CNN’s Abby Phillip took a sim­i­lar line of ques­tion­ing at the sev­enth Demo­c­ra­t­ic debate on Jan­u­ary 14. Sen­a­tor Sanders, you’ve con­sis­tent­ly refused to say exact­ly how much your Medicare for All plan is going to cost,” she said. Don’t vot­ers deserve to see the price tag before you send them a bill that could cost tens of tril­lions of dol­lars?” Her next ques­tion was for Joe Biden: Vice Pres­i­dent Biden,” she said, does Sen­a­tor Sanders owe vot­ers a price tag on his health­care plan?”

The impli­ca­tion of these mod­er­a­tors’ ques­tions — that the cost of Medicare for All is so great it will hurt ordi­nary peo­ple — dis­re­gards the tremen­dous harm being inflict­ed on ordi­nary peo­ple right now by a stag­ger­ing­ly expen­sive health­care system.

Accord­ing to a Gallup poll pub­lished in Decem­ber 2019, 25% of peo­ple in the Unit­ed States said that they or a fam­i­ly mem­ber put off treat­ment for a seri­ous med­ical con­di­tion in the past year because of the cost” — an increase of 6% over the pre­vi­ous year. Research in 2019 found that 66.5% of all bank­rupt­cies were because of med­ical issues — either inabil­i­ty to pay for the cost or time missed from work (the Afford­able Care Act did not make a dent in these numbers).

The mid­dle class,” whom mod­er­ates claim to cham­pi­on, is vul­ner­a­ble under the sta­tus quo: Accord­ing to the the Fed­er­al Reserve’s 2018 Sur­vey of House­hold Eco­nom­ics and Deci­sion­mak­ing, one third of Amer­i­cans deemed mid­dle income can’t afford a $400 emer­gency. In a soci­ety where Amer­i­cans are forced to turn to GoFundMe to raise mon­ey for can­cer treat­ment or insulin, mod­er­a­tors could have cho­sen, instead, to probe how can­di­dates will treat free and uni­ver­sal med­ical care as their high­est priority.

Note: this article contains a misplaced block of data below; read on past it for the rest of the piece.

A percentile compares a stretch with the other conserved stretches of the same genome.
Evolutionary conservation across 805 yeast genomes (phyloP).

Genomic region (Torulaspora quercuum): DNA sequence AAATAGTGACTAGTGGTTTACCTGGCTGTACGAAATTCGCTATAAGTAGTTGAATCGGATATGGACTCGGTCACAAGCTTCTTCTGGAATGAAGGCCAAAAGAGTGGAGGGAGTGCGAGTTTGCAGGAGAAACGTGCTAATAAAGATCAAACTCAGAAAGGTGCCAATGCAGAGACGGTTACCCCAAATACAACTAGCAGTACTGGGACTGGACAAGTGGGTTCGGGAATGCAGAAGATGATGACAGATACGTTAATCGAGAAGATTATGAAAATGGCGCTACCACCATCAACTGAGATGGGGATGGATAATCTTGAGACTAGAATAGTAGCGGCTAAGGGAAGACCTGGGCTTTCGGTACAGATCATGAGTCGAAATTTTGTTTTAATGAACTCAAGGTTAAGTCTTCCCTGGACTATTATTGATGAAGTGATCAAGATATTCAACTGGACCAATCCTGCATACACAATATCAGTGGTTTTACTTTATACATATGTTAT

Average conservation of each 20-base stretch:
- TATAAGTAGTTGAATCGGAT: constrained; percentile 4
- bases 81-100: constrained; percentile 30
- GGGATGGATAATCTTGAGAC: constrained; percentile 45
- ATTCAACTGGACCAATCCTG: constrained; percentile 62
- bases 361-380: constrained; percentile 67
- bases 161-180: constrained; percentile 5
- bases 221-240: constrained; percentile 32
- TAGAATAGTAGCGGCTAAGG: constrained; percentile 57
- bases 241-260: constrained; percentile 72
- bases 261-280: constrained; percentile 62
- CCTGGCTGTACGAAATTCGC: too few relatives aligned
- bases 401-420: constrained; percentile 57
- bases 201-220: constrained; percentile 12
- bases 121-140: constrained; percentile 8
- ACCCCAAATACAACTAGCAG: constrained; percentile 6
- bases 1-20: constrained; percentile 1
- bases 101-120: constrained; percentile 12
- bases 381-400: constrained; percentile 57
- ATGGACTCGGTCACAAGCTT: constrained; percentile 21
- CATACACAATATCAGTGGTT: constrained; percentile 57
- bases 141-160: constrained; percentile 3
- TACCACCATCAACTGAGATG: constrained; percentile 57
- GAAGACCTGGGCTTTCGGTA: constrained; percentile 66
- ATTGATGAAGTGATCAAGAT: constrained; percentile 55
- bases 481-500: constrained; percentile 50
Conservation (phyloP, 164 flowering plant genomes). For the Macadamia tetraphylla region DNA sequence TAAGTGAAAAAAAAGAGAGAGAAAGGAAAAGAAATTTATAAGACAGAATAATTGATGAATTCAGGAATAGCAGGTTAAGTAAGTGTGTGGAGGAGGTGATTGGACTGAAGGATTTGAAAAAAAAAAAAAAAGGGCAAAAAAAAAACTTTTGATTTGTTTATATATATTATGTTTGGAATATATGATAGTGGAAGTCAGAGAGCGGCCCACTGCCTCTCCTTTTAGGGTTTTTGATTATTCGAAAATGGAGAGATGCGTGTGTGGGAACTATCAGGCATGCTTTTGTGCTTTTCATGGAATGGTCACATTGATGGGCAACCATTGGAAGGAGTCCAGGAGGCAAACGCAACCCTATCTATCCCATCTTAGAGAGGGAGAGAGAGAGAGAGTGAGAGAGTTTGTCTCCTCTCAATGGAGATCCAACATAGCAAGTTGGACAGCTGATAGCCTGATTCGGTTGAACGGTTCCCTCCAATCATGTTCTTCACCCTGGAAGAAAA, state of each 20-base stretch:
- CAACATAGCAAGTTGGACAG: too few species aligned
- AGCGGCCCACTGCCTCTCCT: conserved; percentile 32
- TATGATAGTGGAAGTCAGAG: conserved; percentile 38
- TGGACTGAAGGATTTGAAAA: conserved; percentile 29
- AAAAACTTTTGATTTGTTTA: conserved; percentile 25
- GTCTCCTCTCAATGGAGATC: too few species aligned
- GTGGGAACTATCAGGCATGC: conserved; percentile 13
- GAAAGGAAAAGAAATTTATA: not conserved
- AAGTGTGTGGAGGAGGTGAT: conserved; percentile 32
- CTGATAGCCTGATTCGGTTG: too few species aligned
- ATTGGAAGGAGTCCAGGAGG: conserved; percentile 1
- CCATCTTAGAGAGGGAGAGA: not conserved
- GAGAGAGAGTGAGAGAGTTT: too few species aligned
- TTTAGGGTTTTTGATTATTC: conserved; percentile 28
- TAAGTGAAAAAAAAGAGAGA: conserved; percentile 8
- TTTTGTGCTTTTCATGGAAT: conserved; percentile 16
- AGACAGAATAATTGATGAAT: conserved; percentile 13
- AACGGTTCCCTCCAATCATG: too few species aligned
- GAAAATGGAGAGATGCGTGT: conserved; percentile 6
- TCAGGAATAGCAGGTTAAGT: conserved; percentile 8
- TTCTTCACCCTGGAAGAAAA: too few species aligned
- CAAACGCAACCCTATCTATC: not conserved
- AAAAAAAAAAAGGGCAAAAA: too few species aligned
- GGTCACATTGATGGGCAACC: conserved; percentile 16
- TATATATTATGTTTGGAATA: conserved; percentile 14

Medicare for All hasn’t been the only tar­get. Since the debates began, there have been at least three ques­tions about how cli­mate cri­sis mit­i­ga­tion will be paid for. One, asked on Sep­tem­ber 12 by ABC’s George Stephanopou­los, lumped in the Green New Deal with a hand­ful of oth­er social pro­grams. Both Sen­a­tors War­ren and Sanders want to replace Oba­macare with Medicare for all,” Stephanopou­los said to Joe Biden. You want to build on Oba­macare, and not scrap it. They pro­posed spend­ing far more than you to com­bat cli­mate change and tack­le stu­dent loan debt, and they would raise more in tax­es than you to pay for their pro­grams. Are Sen­a­tors War­ren and Sanders push­ing too far beyond where Democ­rats want to go, and where the coun­try needs to go?”